If the Shoe Fits

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Steve Madden shoes have been catching my eye across crowded department stores for years. For me, the appeal was always in the shoe itself-I owned four pairs before I even stopped to think, Hey, who is this guy? I was indifferent to the simple black lettering of his label, just amused at the consistency with which his name showed up on my insoles. (Not to gush, but his shoes are always just what you're looking for, like street-smart interpretations of the high-fashion shoes you covet but can't afford and probably couldn't incorporate into your wardrobe, anyway.) Friends my age had similar experiences, and I assumed that was the way it was: Steve Madden created great shoes for us Gen Xers, without a lot of in-your-face brand identity noise.

How naive I was.

While I doubt my favorite cobbler is sorry I own a closet full of these chunky-heeled shoes, the fact is, at 27, I'm not Madden's prime target. I just can't compete with an MTV-watching, Top-40-listening, fashion-following, independent-thinking 17-year-old girl with a healthy stream of discretionary income-as Steve Madden's core customer was described to me by a company spokeswoman.

Generation Y, Echo Boomers, whatever you want to call them, Steve Madden is more than just a shoe to these girls. After eight years in business and a healthy start thanks to an excellent product, Steve Madden, The Brand, is coming into its own. In 1993, the year the company went public, it generated sales of $5.3 million. Last year, Madden reeled in $59.3 million. Next year, financial analysts expect it to draw nearly double that. While I've tried to do my share boosting those numbers, the real honors belong to his teenage fans. Through a euphoric mixture of talent, business smarts, and marketing savvy, 41-year-old Madden has wrestled his way into their young hearts (organs notoriously lacking in brand loyalty among this group). He's grown a tiny company into a substantial enterprise by staying in touch with his clientele and by carefully controlling growth, so that each step forward not only increases revenues but also helps crystallize his image as a cool brand for hot young things.

For example, in a move widely applauded by financial analysts, Madden launched a licensing program last year that put his logo on sunglasses, jewelry, purses, jeans, and leather coats. There are underpants with a platform shoe stamped on the crotch. There are baby-Ts with cartoon drawings of the Steve Madden girl-a larger-than-life, bad-ass teen sporting various hairstyles, outfits, and, of course, the shoes. As a 17-year-old Brooklyn girl standing on line for Madden's autograph at an October promo in New York City put it, "His style is cool."

Most Saturdays, Madden can be found lurking about his flagship shop in Manhattan's SoHo district, checking out what people buy, how they act, what they're wearing. TV sets blare music videos, lights shine dimly, shoes are displayed at all different height levels (catering to teens' wandering attention spans), and chairs are clumped together in small clusters because teenage girls like to shop in packs. Considering there are about 30 million teenagers out there with a disposable income of $122 billion-34 percent of which is spent on apparel-and that by the year 2010 there will be 35 million of them, can you blame him for being interested? No, but I can be resentful. As he molds himself into an emblem of adolescent chic, does he risk losing those of us who don't have a curfew? Recently, I found myself putting a cute pair of tennis shoes back on the display rack, turned off by an overly-trendy "SM" on the heel.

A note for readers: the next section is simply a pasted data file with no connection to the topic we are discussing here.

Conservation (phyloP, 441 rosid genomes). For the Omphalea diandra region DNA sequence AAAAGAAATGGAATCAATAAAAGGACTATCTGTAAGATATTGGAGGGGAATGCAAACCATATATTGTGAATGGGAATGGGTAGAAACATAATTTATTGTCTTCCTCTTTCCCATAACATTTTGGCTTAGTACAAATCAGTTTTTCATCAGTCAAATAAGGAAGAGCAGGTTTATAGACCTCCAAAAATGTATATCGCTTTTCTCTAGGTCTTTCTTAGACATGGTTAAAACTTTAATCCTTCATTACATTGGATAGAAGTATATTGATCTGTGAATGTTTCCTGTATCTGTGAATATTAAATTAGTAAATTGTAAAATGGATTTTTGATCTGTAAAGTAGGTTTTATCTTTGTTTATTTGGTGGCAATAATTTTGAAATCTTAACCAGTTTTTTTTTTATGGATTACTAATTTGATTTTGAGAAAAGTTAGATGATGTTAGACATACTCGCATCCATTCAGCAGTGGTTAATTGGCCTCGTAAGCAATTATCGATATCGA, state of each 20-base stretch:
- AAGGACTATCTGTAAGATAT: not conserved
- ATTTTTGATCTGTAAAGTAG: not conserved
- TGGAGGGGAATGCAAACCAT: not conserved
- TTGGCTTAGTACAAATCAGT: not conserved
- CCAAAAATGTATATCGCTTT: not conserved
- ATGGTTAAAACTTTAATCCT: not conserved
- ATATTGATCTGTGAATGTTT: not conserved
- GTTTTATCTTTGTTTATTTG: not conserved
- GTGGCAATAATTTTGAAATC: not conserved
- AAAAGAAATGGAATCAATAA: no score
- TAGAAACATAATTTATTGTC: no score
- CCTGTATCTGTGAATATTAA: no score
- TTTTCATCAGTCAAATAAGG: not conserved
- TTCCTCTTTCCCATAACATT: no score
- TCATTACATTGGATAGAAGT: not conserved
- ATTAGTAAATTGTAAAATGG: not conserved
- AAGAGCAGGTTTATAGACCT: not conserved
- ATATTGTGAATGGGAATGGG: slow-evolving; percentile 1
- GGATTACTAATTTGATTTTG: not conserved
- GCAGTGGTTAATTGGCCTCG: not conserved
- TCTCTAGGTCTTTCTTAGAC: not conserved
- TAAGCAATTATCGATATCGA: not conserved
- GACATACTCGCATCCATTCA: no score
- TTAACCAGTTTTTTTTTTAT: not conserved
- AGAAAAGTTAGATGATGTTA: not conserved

This is where David Aaron is supposed to step in. Purchased in 1996, David Aaron is Madden's line for us older ladies, the 25 to 44 crowd. I could get over being deserted by the primary brand if the line aimed at me was pointing anywhere in my direction. But while I've been known to approach hyperventilation when confronted with multiple pairs of Steve Madden shoes, David Aaron leaves me cold.

The store feels unfinished, uninspired, and the atmosphere is confusing, like it's been pieced together with leftovers-both in terms of product and design-from its more illustrious sibling across the street. And the shoes don't inspire even a tingle.

Relax, the financial analysts tell me, get off Steve's back-the line is only two years old. They point to the 11 percent of total Madden sales David Aaron pulled in last year and tell me to be patient. They aren't as concerned as I feel they should be, however, so I check with Madden's assistant, Gina Campbell. She isn't that concerned, either. Acknowledging that David Aaron doesn't have a solid identity yet, Campbell explains that a primary designer for the line was only hired in September and that a marketing campaign is being tested "downtown," to be unleashed by February. What specifically that identity might be, however, she doesn't say.

And so I have to wait. Clearly the analysts think the company's doing the right thing (the equity research firm Tucker Anthony says the strength of Madden's brand image among 12-to-19-year-olds is key to its success), but still I worry. His spokeswoman's assurance that the Madden line is aimed at an attitude and not an age doesn't make me feel any better, nor do her assertions that David Aaron is "for the Steve Madden girl all grown up."

I know the company prides itself on appealing to both my generation and the following one-the Gen X-Y axis, they call it-and I suppose as long as Madden keeps producing great shoes, I'll be okay. I just hope I don't get knocked off the chart.

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